Effects of Scapular Taping on the Activity Onset of Scapular Muscles and the Scapular Kinematics in Volleyball Players with Rotator Cuff Tendinopahy
Leong HT, Ng GY, & Fu SN. J Sci Med Sport. 2016; Accepted for publication October 21, 2016. doi: 10.1016/j.jsams.2016.10.013
Take Home Message: Shoulder taping is associated with early activation of scapular muscles; however, this only resulted in a minimal effect on shoulder kinematics.
Repetitive overhead shoulder activity associated with volleyball can negatively impact shoulder and scapular motion and ultimately cause chronic shoulder pain such as rotator cuff tendinopathy. Prevention and management of rotator cuff tendinopathy include rehabilitation and taping techniques. Within the sport of volleyball, there has been a surge in the increasing number of athletes who have utilized taping to try to help prevent or manage chronic shoulder pain. The authors of this study evaluated the motion (via 3-dimensional analysis) and muscle activity (via electromyography) of 26 male volleyball players suffering with a rotator cuff tendinopathy in 3 taping conditions: no tape, placebo tape, and tape with tension, which were performed in random order. The authors evaluated the changes in 3 scapular angles (upward/downward rotation, anterior/posterior tilt, and internal/external rotation) to determine the taping effects on the dynamic control of the scapula during should abduction (0° to 30°, 30° to 60° and 60° to 90°). The authors found that there was earlier activity onset of the lower trapezius, middle trapezius, and serratus anterior muscles with either of the tape conditions (placebo or tape with tension). While there was earlier muscle activity, there was only a minimal effect on scapular upward rotation. No other significant difference between taping conditions were found.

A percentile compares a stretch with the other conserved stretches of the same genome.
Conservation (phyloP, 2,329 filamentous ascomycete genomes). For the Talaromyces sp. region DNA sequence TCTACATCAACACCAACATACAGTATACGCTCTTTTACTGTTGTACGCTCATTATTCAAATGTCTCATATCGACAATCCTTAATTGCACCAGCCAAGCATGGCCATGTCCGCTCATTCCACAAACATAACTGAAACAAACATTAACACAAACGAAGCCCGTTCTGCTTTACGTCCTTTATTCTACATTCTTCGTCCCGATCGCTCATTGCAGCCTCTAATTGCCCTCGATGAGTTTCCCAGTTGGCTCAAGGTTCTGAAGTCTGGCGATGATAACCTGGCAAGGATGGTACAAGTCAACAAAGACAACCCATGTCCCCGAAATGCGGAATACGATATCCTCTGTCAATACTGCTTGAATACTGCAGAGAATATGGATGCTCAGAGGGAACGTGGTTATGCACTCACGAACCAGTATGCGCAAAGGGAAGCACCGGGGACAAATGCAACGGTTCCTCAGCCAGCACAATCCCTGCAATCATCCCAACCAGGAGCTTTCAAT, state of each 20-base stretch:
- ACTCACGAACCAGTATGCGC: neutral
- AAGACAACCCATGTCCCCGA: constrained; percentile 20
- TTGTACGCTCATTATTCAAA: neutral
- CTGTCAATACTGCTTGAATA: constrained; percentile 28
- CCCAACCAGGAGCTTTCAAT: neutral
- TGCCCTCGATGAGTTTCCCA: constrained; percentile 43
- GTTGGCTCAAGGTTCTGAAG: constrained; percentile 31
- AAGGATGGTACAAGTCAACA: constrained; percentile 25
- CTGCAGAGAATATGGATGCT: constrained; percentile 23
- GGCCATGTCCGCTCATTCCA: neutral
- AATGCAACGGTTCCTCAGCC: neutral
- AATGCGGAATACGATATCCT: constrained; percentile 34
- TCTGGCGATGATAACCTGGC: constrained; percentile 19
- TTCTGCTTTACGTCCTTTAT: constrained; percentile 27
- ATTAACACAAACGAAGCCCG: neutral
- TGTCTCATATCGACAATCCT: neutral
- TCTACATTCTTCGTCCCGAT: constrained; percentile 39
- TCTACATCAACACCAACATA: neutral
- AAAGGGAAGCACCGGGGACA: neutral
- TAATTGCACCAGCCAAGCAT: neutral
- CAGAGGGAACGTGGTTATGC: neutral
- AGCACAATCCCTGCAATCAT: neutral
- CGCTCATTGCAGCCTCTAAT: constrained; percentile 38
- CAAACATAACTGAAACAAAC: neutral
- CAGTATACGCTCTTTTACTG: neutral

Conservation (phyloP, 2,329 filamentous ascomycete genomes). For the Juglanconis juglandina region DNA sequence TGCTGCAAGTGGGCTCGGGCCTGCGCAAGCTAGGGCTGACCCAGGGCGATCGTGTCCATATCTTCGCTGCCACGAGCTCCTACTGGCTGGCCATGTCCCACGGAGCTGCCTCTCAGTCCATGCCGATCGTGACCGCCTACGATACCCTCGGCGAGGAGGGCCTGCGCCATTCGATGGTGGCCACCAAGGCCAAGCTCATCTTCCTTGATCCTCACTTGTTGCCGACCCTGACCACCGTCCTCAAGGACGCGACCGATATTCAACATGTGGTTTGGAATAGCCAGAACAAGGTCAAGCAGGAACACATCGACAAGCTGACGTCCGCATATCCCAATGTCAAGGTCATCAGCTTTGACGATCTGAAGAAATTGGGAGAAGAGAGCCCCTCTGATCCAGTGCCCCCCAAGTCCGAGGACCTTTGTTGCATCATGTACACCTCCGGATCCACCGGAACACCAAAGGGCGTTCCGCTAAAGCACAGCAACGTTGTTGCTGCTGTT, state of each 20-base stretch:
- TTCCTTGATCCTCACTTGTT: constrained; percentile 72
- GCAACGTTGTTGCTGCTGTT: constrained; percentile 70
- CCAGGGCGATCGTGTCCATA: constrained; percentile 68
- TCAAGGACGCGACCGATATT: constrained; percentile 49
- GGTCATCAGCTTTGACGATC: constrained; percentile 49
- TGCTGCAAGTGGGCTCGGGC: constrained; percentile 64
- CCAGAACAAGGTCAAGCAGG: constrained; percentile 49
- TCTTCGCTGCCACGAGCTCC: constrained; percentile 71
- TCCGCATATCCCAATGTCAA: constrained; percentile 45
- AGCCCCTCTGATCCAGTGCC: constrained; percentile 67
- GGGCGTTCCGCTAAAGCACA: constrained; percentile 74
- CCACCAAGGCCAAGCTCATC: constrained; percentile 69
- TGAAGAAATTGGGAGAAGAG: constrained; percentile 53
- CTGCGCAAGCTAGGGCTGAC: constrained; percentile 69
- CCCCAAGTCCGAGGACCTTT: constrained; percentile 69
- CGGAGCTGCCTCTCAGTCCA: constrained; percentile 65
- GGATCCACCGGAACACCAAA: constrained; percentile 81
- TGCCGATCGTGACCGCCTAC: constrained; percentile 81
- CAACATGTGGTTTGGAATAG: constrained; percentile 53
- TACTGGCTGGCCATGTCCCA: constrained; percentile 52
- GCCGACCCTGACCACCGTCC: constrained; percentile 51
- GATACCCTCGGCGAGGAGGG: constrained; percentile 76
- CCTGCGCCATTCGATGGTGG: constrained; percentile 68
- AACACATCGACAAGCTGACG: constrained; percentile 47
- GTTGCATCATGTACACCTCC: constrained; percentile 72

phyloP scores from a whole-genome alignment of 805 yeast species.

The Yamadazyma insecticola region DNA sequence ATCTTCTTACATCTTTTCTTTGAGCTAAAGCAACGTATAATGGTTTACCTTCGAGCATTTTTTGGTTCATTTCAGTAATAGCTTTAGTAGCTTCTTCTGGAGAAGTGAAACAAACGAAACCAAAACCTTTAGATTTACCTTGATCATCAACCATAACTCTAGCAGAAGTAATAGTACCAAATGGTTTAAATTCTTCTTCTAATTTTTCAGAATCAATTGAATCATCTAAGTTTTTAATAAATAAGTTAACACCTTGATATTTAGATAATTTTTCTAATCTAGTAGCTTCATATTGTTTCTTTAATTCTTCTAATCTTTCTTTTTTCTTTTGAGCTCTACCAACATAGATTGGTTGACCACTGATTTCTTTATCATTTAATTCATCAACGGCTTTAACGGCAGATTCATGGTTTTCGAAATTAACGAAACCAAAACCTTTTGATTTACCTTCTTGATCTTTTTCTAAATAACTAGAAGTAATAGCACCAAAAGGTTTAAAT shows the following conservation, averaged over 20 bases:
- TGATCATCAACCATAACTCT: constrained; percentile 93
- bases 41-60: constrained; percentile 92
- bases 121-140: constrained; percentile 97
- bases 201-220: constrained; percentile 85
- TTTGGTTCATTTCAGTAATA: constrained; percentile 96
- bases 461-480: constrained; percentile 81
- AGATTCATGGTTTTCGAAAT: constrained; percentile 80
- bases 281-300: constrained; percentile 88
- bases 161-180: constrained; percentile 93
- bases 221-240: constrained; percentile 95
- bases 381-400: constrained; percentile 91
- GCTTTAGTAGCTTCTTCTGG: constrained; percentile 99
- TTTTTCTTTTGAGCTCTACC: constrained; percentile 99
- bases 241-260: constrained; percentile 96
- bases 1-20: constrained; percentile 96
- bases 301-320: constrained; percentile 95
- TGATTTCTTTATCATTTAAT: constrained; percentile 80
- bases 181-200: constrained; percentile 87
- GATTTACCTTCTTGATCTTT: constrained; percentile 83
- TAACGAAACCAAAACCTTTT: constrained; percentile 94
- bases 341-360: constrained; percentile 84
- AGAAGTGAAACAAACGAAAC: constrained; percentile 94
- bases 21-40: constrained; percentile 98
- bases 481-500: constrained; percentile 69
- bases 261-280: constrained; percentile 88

These findings are interesting because it demonstrates that tape applied can enhance muscle activation of scapular muscles. The authors reported that taping with placebo tape (no tension) or with tension (therapeutic) resulted in similar earlier onset of muscle activation in comparison to no tape. Though, the authors could not explain why this happens, it still could have implications for long-term use to relieve chronic shoulder pain associated with rotator cuff tendinopathy in volleyball athletes. It would be interesting to see how pain and other kinematic measures might be affected if athletes participated in multiple volleyball practices or rehabilitation sessions while taped. The authors stated that there was a small change in scapular upward rotation; however, it was not clinically meaningful. It would be interesting to see if there is a cumulative effect to this minimal change that might make a clinically impactful difference. It would also be interesting to track patient reported outcomes in addition to muscle activity and shoulder kinematics. Further research is definitely needed in this area. However, it appears that shoulder taping is definitely an option to encourage better scapular stabilizing control during early movements.
Questions for Discussion: Do you use any shoulder taping techniques with overhead athletes? Are there any other preventative measures that you have found to be successful with overhead athletes?
Written by: Nicole Cattano
Reviewed by: Jane McDevitt